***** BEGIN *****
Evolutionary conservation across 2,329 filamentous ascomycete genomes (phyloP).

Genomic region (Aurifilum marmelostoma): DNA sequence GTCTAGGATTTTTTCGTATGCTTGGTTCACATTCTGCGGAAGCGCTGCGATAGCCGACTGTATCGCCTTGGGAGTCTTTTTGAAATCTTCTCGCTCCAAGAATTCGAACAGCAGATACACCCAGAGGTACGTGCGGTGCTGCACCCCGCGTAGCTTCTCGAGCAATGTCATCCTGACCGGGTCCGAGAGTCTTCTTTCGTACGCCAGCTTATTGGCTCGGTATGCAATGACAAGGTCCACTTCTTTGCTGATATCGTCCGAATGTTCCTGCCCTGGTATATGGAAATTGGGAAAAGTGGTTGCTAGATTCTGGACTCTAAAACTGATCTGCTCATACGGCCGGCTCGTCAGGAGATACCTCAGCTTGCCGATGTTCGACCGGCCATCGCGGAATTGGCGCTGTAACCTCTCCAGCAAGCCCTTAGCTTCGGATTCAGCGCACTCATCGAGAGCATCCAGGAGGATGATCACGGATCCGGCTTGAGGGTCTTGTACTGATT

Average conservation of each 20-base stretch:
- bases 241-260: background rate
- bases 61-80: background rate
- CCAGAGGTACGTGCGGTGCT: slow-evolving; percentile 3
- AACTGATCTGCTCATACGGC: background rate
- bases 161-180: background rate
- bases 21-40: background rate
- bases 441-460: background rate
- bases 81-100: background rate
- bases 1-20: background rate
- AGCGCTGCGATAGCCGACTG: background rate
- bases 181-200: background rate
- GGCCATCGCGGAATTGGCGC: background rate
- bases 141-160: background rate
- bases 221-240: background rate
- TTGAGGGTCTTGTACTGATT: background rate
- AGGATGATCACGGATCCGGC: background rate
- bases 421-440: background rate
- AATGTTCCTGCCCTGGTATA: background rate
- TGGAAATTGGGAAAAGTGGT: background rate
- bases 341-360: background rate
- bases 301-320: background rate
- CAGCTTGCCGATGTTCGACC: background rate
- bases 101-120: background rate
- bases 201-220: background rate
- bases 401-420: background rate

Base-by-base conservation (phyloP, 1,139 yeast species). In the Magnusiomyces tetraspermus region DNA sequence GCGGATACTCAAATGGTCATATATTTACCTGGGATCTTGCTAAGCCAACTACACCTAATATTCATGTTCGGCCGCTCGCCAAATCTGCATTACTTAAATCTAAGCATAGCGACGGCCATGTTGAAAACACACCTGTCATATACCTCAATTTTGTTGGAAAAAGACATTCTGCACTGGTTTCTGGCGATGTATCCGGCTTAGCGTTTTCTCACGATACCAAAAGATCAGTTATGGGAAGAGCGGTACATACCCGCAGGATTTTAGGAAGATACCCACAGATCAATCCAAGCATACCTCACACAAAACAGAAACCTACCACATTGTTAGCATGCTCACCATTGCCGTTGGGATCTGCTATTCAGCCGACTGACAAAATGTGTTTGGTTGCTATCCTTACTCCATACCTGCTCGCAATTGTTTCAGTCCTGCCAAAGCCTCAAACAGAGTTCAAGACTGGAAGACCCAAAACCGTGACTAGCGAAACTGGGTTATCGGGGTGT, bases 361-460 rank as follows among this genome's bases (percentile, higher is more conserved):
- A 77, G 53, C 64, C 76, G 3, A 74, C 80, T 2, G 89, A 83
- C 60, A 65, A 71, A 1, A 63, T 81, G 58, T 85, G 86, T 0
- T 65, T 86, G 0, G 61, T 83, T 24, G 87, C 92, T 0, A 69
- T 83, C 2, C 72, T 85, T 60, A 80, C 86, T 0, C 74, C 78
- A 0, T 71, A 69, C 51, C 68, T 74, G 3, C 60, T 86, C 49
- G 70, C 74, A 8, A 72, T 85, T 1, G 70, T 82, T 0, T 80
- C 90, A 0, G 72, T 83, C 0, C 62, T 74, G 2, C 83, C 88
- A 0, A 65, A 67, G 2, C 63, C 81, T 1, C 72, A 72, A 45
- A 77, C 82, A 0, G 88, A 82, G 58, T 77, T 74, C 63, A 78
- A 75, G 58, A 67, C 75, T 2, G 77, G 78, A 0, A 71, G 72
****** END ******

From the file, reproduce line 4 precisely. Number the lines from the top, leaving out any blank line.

- bases 241-260: background rate